Top law firm introduces $200 levy for lawyers who fly to meetings, as part of efforts to slash its carbon footprint, reports say

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Breaches of the policy will be recorded, according to reports.

  • Shoosmiths, a large UK law firm, has imposed a £200 levy for lawyers who fly to business meetings.
  • Lawyers won’t have to pay out of their own pocket but policy breaches will be recorded, per The Times.
  • The money from the levies will be placed in a designated environmental fund, the report added. 

In an effort to cut its carbon footprint, UK law firm Shoosmiths has introduced a £200, or $226, levy for lawyers who travel to meetings by plane, according to the Times, which reported the story.

The Times reported that the lawyers won’t have to pay the penalty directly out of their own pockets. Instead, money will be taken from the company’s travel and practice budget. Breaches of the policy will be recorded, the report added.

The funds will be directed to a designated environmental fund that will help support the firm’s target of achieving net zero emissions by 2025, per the Times.

The firm has also introduced positive incentives against unnecessary travel. Shoosmiths’ new bonus scheme includes a target to reduce travel, a spokesperson told UK legal website Legal Cheek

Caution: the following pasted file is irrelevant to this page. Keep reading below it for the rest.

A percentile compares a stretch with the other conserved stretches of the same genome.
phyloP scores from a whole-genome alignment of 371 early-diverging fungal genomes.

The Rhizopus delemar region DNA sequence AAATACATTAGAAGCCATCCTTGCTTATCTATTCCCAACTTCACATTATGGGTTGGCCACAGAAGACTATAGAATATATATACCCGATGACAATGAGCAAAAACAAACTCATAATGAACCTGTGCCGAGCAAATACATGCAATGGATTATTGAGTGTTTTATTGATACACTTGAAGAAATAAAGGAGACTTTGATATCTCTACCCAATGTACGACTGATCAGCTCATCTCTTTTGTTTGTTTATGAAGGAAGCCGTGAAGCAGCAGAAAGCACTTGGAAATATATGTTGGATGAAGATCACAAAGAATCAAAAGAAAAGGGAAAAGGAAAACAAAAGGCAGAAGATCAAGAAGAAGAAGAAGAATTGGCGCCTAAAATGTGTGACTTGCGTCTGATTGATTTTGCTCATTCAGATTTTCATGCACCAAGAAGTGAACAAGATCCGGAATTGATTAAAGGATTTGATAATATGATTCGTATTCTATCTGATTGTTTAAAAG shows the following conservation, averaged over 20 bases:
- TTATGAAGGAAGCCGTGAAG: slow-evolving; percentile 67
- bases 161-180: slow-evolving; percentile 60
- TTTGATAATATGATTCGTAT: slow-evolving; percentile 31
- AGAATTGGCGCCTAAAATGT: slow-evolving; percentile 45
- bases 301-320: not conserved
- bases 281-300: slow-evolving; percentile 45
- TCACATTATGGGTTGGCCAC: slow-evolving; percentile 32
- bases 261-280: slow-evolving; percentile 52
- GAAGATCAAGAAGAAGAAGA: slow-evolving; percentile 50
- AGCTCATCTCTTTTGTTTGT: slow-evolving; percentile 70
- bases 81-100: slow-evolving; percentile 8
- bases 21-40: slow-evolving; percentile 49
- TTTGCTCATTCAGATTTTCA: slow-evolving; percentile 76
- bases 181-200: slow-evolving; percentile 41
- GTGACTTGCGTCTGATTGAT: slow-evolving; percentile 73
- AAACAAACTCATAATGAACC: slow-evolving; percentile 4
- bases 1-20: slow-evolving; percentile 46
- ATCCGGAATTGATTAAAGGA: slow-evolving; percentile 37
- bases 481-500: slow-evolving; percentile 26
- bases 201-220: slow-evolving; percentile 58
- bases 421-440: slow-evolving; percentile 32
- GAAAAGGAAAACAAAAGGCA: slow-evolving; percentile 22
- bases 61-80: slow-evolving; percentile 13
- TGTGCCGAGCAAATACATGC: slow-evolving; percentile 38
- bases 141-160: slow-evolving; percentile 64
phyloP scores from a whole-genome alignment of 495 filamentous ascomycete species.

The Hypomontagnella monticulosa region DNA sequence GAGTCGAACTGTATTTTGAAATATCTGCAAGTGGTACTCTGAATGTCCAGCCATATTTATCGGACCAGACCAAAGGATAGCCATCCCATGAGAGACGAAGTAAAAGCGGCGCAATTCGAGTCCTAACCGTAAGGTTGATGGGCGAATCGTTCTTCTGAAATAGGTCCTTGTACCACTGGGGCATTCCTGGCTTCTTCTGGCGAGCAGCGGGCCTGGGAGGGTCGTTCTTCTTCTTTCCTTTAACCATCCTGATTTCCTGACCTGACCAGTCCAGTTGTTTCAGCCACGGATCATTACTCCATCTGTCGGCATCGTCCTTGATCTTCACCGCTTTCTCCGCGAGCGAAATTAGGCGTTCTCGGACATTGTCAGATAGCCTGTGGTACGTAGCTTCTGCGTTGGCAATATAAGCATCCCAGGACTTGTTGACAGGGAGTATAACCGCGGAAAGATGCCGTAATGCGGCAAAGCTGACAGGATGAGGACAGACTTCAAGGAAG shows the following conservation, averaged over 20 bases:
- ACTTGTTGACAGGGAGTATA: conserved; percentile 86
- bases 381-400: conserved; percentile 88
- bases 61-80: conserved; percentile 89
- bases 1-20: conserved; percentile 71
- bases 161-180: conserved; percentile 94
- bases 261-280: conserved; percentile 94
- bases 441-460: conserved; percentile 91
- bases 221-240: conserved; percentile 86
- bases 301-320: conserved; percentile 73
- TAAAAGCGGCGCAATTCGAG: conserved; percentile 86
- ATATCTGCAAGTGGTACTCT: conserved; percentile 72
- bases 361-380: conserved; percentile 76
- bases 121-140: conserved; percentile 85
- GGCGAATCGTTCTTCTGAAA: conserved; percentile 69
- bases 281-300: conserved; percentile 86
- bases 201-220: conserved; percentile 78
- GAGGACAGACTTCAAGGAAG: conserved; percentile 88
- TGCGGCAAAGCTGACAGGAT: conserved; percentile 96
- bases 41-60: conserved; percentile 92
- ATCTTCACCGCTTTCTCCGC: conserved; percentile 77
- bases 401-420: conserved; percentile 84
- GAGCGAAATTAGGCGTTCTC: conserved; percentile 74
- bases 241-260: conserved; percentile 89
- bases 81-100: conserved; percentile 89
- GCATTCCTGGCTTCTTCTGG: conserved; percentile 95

The spokesperson added that the policies were not intended to push lawyers to eliminate flying. Rather, the company wanted to “ensure our people stop and think about whether they need to.”

Shoosmiths has offices in 14 locations across the UK, including in Scotland and Northern Ireland. The firm is one of the 50 biggest law firms in the UK.

The company is one of several similar companies that have set ambitious carbon-zero goals, but critics say the legal profession at large isn’t doing enough.

In September, 150 prominent UK lawyers signed an open letter accusing firms of “greenwashing” by advertising sustainable practices while representing fossil fuel companies and major polluters.

Shoosmiths did not immediately reply to Insider’s request for further comment made outside of normal working hours. 

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